Calorie Restriction: live more… or less (and definitely worse)

Calorie Restriction: live more… or less (and definitely worse)

In last week’s post I pointed out some flaws in the arguments supporting both Intermittent Fasting (IF) and Calorie Restriction (CR). But now, in this second part, let’s tackle specifically CR. Fortunately, it’s not a very mainstream movement yet, but it’s worth talking about it to prevent those interested in health and aging from falling into their traps.

Calorie Restriction: an eating disorder?

The group that promotes it most is the Calorie Restriction Society. And I’m sorry, but I can’t be impartial towards them. They’re screwed up. They say they have nothing to do with anorexics, but they are just like them. Only that they believe they’re too intelligent to have an eating disorder. Their page outlining the differences between CR and anorexia is plainly outrageous (I was going to say hilarious, but then I’ve remembered this is a life/death question).

Perhaps my favorite is “anorexia: I am bad” vs “calorie restriction”: I am good”. They clearly don’t know what they’re talking about, the strong moral implications of anorexia. Although “obsessed with the scale on your bathroom floor” vs “obsessed with the scale on your kitchen counter” is a close second. Wtf. I believe the most lucid conclusion is this one by Kate Taylor:

“I’ve always thought that voluntary starvation has potential appeal for a lot of people. It just happens that in our society it’s mostly women who push dieting far enough to discover the possible benefits: the emotional solace, the outlet for anger, the spiritual elevation, or intellectual edge. But CR now offers an opportunity for hyperrational, slightly obsessive men—men who are uncomfortable with aspects of a conventional male identity—to discover the upside of starvation”.

The dangers of malnutrition and a low weight

The concepts “infranutrition without malnutrition” and “calorie restriction with optimal nutrition” (their mottos) sound paradoxical because —in real life— they are. The body doesn’t only need nutrients. It needs calories. That’s why when you’re in recovery from anorexia nervosa and coming from a critical BMI, every weight you gain translates into a massive improvement in your biological health markers, even if it’s been done with the worst diet.

The premise then is to eat as little as possible while keeping a healthy weight. But, isn’t that what we should all do in a maintenance phase? If you consume 30% less than the calories recommended for you —the magical number usually proposed by these groups—, you’re going to lose weight.

Another thing is that these people believe that being at a lower weight is not a problem. They don’t understand that your ideal weight doesn’t have to be the minimum allowed by the BMI scale (don’t even get me started on those who are below that but don’t care).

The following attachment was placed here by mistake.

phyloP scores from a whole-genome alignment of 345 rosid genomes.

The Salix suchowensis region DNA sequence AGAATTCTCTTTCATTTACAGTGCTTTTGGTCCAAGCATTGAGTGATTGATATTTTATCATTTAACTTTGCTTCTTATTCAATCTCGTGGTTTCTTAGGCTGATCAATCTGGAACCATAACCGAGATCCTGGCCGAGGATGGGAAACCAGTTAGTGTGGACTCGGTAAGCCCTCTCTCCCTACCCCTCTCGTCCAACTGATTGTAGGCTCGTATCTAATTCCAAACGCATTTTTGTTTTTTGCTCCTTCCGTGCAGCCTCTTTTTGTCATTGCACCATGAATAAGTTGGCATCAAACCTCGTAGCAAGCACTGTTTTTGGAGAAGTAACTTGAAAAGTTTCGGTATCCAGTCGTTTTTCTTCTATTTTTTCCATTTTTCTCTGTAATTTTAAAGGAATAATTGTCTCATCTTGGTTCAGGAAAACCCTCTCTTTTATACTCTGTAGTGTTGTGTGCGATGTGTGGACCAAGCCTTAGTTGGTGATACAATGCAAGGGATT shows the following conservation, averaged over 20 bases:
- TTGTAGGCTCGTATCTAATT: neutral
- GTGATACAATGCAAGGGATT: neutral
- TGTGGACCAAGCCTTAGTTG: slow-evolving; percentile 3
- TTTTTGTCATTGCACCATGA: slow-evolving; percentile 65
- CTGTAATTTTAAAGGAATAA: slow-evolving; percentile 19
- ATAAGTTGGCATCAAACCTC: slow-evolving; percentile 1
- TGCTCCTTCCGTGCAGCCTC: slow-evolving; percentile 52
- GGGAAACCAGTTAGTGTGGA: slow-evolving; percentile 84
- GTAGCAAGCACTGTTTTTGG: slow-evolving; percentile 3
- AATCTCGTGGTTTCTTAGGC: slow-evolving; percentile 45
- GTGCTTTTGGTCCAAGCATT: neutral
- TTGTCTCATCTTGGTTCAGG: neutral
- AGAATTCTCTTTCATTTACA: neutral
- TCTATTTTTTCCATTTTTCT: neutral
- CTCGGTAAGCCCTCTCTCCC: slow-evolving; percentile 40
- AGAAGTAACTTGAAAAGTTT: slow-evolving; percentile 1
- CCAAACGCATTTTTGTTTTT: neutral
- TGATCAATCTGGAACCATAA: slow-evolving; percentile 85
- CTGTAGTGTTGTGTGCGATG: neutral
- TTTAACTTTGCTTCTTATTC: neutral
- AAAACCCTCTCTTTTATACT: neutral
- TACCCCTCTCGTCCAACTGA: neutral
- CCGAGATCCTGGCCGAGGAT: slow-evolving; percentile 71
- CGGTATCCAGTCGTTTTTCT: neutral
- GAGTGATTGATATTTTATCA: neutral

They say they’re different from anorexic because they “are in control”. Yeah, recording everything they eat meticulously in nutritional analysis softwares. Seeing everything as numbers. But you can’t trick nature forever.

Osteoporosis and more

This shows before in us. For women, an excessive calorie restriction or being at a weight lower than your ideal weight (not the one you think it should be, but the one your body determines), leads to amenorrhea, lose of periods. And the most alarming consequence of this —apart from, as it’s obvious, infertility— is osteoporosis.

In order to increase bone density you need to do exercise with enough impact and intensity so as to provoke catabolic reactions, that is, that some cells called osteoclasts destroy the bone. In the recovery process, there will be a proportional response through anabolic reactions, in which osteoblasts will stimulate bone formation. The bone, following Wolff’s law, will grow in mass and strength in response to the stress it’s subjected to. It’s very difficult to achieve this with a diet of about 1400 calories and without getting to horribly low weights.

The body gives more signs. In men it’s very notorious the reduction of testosterone levels. That’s why both men practicing CR and anorexic women report loss of sexual desire. Another sign is the incapacity of thermal regulation, of resisting cold temperatures.

The role of protein

It is also to be feared the stance —more and more in vogue since the publication of The China Study by Colin Campbell— that what we have to reduce in order to live longer is protein. Promoting protein restriction is highly dangerous. After all, what good does it to expand your supposed life expectancy if then an illness is going to kill you, because you aren’t going to be strong enough to face it?

In this sense, it’s worth analyzing a famous study * in which rats were given a carcinogenic substance (aflatoxin), and they discovered that the ones who were feed a higher protein diet developed liver cancer, while the others didn’t. But what we usually don’t hear is how these rats, even without cancer, died before. They didn’t reach adequate growth levels, they developed fatty liver, and died quickly when exposed to aflatoxin because the acute effects of its toxicity affected them to a greater extent.